Tribes seek injunction against tobacco settlement

NEW YORK, June 23, 1999 (Reuters) - A coalition of American Indian tribes late on Tuesday sought an injunction against major tobacco manufacturers, trying to block part of the companies' $206 billion tobacco settlement with U.S. states, an attorney for the tribes said.

The request for a preliminary injunction, filed in U.S. District Court in San Francisco, follows a lawsuit the tribes filed against tobacco companies on June 2. The suit argues that the settlement, reached last November between Big Tobacco and 46 states, does not provide for direct payments to American Indians and infringes on tribal sovereignty.

William Audet, lead attorney representing the tribes, said in a telephone interview that the injunction was needed to protect settlement money the tribes think is rightly theirs from being lost in accounts set up for general settlement money.

The amounts being paid to each state, which are now collecting in escrow funds until they are allowed to be released, are based upon U.S. census population data that includes American Indians. The injunction request calls for the portion of payments based on each state's tribal population to be redirected to a separate fund.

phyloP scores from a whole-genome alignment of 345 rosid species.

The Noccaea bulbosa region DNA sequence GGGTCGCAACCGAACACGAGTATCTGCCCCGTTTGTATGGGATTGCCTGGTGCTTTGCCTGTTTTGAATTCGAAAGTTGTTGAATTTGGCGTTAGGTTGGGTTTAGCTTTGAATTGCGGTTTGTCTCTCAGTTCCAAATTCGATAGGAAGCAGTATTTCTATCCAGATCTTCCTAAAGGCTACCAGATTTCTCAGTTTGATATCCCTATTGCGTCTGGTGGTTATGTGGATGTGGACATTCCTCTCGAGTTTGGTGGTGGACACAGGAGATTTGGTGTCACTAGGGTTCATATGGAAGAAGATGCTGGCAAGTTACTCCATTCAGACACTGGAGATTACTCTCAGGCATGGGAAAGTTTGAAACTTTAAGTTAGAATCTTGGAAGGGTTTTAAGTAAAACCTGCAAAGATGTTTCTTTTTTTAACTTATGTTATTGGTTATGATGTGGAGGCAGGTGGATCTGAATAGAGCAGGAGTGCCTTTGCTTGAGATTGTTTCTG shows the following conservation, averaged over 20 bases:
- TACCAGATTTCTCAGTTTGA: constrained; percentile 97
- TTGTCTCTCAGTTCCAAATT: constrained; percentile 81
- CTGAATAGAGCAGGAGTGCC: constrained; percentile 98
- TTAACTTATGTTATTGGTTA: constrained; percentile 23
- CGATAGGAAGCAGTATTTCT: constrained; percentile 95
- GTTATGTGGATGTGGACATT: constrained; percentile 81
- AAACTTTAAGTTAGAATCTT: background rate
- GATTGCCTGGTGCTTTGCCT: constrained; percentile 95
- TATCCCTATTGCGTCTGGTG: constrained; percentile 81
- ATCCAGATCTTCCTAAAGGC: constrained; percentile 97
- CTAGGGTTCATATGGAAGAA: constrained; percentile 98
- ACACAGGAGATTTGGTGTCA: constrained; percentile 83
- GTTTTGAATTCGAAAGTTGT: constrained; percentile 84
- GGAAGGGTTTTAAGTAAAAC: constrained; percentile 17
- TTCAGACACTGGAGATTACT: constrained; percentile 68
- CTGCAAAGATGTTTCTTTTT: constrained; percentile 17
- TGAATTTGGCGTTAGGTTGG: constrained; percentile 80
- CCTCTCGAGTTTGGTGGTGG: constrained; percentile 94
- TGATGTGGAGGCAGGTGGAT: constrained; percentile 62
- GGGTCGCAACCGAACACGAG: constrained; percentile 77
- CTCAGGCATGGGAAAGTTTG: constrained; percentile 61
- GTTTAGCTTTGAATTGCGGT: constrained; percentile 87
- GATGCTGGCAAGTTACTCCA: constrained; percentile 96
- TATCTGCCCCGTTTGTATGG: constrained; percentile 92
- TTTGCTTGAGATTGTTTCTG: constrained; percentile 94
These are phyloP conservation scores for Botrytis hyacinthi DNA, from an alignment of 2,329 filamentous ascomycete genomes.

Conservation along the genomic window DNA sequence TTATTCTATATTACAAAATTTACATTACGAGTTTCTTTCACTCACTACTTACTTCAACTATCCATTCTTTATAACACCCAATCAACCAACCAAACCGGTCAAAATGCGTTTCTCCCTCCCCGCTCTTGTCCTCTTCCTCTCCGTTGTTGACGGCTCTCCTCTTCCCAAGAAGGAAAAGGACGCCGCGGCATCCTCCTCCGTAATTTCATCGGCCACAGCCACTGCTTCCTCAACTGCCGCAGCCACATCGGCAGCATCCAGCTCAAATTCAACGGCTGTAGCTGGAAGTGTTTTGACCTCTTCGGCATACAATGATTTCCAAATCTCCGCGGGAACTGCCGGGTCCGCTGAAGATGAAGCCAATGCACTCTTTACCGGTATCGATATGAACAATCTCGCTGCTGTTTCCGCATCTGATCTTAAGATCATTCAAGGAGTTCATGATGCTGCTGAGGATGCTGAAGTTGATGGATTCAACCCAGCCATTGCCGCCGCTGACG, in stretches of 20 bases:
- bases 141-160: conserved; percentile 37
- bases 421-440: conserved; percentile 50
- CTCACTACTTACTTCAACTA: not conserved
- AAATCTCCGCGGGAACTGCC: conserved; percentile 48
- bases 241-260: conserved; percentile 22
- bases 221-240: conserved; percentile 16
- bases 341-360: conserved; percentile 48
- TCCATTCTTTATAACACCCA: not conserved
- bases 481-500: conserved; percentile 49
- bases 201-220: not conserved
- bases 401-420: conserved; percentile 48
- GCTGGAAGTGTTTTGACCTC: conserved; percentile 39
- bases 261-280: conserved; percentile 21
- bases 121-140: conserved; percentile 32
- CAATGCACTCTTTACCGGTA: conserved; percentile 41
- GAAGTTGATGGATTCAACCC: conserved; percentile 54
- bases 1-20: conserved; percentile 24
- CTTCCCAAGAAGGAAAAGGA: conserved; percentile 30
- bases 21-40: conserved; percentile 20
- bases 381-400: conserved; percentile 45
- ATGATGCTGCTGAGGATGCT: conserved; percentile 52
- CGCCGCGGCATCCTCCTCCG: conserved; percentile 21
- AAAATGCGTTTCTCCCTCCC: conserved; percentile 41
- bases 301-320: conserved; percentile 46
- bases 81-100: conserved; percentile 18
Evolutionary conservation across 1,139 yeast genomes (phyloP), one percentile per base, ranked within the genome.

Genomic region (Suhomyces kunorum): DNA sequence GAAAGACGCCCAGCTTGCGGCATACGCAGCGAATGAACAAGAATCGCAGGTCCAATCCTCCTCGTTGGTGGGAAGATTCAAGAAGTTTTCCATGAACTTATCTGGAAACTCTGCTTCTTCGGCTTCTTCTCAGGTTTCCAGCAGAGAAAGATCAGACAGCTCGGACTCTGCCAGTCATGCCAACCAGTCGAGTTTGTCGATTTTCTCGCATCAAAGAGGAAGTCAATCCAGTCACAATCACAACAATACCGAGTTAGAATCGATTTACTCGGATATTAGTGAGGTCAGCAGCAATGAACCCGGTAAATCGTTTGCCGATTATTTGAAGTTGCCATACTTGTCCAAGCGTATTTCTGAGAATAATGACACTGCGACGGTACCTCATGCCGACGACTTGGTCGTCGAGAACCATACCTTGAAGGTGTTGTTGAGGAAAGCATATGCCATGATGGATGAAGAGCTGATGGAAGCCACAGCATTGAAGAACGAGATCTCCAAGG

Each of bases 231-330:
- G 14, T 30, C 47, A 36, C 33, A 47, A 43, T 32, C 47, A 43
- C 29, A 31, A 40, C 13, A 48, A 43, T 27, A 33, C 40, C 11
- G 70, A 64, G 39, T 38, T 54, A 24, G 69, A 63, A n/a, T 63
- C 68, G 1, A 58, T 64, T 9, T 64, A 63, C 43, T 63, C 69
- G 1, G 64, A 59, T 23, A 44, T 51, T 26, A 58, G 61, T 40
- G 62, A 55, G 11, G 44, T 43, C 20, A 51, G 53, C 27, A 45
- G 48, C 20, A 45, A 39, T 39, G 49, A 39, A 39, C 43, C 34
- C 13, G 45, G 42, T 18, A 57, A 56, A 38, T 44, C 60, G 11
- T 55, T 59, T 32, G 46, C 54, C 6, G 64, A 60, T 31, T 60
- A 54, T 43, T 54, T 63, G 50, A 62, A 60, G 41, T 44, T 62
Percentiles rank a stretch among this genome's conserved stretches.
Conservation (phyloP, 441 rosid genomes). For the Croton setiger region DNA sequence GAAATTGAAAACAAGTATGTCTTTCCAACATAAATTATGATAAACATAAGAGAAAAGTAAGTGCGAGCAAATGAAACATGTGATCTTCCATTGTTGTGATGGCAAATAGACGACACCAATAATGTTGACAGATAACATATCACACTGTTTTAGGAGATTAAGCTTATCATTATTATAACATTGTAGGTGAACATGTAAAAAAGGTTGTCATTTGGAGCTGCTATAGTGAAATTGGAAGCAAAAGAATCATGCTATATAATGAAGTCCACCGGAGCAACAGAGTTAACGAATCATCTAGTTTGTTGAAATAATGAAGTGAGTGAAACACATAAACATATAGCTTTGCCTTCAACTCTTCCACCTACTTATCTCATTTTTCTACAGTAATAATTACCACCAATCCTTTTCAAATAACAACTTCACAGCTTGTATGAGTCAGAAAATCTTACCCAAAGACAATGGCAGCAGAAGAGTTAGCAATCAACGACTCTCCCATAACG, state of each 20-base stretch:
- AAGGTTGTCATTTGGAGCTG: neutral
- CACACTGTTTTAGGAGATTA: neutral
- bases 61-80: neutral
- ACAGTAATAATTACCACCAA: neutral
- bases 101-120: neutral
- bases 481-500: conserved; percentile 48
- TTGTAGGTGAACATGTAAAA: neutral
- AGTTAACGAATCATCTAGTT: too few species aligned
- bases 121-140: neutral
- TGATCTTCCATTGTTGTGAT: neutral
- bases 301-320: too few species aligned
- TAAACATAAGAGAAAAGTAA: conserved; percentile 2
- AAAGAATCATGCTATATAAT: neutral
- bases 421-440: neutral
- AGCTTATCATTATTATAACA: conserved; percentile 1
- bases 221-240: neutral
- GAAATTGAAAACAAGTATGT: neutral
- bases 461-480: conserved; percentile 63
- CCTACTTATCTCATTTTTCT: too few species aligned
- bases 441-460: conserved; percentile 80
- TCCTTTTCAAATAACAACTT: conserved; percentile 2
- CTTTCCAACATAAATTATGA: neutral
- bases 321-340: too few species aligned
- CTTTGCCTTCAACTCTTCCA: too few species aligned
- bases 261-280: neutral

In California, for example, about $234 million of the state's $25 billion settlement payment is based on its tribal population, Audet said.

In total, the tribes maintain they are entitled to at least $1 billion of the $206 billion, 25-year agreement. The companies, which face hundreds of outstanding lawsuits related to the health risks of smoking, agreed to the settlement in hopes of limiting their litigation risks.

The injunction also asks the court to block the portion of the nationwide settlement that interferes with tribal sovereignty. Because American Indian tribes who live on tribal land are considered sovereign entities by federal law, the agreement interferes with tribal sovereignty and should be deemed invalid, Audet said.

Audet said he expected a hearing on the injunction request would be held in late August.